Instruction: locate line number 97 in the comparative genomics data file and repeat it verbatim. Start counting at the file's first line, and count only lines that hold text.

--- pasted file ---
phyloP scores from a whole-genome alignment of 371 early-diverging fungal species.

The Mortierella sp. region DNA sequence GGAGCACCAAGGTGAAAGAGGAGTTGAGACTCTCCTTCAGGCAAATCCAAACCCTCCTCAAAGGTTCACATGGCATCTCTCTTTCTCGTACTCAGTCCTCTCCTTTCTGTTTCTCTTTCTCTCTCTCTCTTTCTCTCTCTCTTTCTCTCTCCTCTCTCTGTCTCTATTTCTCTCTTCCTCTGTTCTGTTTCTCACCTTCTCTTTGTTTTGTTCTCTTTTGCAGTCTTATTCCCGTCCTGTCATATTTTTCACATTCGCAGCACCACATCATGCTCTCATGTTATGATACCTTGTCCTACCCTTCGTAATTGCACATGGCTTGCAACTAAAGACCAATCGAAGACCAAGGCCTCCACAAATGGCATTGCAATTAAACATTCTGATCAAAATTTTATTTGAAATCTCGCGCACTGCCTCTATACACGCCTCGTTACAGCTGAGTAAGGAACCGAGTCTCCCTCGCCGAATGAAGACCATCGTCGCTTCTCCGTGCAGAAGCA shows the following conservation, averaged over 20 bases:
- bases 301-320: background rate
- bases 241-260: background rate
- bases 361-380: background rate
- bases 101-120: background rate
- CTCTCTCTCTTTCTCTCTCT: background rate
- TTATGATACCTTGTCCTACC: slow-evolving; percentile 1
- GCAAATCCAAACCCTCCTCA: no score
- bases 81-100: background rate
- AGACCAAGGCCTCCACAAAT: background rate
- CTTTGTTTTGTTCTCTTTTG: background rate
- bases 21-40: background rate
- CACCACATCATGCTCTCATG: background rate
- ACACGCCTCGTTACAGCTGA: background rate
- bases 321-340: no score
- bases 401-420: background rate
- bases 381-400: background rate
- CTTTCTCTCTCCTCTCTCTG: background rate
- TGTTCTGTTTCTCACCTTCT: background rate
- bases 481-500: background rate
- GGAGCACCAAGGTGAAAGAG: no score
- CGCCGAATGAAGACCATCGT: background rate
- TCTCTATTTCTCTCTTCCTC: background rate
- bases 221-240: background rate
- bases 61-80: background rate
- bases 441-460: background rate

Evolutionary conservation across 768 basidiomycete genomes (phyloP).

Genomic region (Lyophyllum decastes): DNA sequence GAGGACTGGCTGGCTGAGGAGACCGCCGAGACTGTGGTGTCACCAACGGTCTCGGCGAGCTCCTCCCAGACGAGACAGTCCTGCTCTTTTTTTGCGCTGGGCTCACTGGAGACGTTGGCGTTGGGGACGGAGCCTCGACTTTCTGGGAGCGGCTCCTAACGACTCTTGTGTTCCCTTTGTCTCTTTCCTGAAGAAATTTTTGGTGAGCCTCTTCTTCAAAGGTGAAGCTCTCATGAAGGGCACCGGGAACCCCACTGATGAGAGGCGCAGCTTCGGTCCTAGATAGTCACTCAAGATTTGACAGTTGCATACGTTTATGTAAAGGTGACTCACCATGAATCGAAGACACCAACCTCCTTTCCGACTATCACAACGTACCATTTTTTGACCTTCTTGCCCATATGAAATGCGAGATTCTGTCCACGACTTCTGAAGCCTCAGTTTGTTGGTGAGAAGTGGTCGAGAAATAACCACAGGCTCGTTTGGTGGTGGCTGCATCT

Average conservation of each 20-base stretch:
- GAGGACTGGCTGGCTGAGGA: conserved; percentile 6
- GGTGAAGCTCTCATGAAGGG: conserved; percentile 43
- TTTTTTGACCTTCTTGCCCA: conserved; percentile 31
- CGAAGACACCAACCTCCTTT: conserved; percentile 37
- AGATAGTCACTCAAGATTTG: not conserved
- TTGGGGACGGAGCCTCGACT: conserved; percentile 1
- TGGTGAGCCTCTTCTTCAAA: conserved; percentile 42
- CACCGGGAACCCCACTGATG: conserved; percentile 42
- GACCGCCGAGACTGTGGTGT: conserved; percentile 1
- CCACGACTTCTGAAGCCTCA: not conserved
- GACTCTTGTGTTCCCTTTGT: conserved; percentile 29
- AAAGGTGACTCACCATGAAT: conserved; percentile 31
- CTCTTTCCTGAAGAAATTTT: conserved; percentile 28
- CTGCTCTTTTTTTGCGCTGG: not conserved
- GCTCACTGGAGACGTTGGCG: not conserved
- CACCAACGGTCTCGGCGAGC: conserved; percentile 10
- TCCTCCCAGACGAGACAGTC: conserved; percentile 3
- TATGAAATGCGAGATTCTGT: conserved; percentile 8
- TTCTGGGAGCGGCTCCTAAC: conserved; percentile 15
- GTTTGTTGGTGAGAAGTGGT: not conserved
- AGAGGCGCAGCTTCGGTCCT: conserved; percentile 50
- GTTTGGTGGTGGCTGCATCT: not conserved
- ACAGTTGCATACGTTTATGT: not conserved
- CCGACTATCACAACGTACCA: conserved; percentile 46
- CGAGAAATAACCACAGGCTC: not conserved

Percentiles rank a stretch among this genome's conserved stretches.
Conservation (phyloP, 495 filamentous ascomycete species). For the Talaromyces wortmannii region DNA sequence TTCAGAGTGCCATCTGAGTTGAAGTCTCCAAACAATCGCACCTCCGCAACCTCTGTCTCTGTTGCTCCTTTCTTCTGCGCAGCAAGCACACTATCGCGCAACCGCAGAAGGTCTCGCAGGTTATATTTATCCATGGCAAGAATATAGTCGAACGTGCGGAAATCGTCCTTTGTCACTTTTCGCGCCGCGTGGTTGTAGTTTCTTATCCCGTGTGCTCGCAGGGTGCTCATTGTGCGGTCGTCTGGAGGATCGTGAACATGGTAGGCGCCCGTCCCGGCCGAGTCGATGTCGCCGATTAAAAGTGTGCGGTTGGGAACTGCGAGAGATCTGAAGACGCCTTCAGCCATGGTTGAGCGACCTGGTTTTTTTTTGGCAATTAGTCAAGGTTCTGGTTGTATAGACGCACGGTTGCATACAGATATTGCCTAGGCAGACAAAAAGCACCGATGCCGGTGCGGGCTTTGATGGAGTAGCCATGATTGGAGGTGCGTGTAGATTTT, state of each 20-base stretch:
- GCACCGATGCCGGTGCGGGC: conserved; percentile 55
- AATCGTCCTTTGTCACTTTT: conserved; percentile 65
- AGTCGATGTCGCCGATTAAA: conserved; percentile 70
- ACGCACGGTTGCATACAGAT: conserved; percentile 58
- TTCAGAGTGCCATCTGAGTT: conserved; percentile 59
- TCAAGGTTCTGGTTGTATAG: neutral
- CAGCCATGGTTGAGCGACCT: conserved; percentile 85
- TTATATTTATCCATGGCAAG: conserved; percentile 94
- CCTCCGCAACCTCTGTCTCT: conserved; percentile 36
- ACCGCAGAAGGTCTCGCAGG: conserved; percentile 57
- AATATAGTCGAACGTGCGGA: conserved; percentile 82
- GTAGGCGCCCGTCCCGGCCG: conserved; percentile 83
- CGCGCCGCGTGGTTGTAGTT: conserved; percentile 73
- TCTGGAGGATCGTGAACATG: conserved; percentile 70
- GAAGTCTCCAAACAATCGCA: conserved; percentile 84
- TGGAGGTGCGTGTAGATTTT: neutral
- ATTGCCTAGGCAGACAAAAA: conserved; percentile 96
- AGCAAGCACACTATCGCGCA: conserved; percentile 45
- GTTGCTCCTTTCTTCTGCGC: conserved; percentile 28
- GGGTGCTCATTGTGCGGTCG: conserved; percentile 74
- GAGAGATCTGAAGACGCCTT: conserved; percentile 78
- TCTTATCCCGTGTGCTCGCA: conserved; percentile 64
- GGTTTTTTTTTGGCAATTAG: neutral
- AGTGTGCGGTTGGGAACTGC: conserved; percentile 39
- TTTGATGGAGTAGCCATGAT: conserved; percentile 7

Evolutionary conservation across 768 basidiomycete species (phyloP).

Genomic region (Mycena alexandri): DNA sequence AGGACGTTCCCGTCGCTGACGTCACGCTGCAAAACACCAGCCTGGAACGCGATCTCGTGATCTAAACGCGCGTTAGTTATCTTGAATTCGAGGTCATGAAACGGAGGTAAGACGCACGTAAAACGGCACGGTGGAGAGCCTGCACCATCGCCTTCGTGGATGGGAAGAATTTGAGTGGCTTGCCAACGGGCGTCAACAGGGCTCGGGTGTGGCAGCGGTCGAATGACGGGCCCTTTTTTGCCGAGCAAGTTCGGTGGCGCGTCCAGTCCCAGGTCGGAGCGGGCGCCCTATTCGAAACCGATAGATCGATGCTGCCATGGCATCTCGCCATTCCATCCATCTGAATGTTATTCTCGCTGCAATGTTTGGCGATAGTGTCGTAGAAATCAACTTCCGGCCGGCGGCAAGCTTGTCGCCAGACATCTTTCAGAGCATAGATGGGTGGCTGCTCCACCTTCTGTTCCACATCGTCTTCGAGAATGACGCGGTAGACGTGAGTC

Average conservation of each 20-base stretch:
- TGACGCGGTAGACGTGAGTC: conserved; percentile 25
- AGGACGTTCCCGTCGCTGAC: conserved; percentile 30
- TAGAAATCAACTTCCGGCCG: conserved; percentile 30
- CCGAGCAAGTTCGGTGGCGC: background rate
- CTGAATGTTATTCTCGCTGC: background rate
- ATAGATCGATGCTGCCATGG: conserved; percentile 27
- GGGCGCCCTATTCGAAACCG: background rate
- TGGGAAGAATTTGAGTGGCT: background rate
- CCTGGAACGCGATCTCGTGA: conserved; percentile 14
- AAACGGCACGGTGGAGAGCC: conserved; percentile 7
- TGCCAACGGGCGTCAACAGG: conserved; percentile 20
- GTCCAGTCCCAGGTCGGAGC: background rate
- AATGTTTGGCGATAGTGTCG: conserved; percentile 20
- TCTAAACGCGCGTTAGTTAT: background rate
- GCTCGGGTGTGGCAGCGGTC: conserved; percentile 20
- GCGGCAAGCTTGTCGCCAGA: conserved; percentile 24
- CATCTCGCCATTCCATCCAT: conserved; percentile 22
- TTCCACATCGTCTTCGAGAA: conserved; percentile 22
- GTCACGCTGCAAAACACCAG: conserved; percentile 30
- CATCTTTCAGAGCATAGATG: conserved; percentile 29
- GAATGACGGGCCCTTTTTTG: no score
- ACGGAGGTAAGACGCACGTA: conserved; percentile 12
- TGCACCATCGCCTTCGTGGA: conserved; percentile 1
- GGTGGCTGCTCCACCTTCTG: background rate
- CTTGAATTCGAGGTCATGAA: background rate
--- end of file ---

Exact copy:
- GTCCAGTCCCAGGTCGGAGC: background rate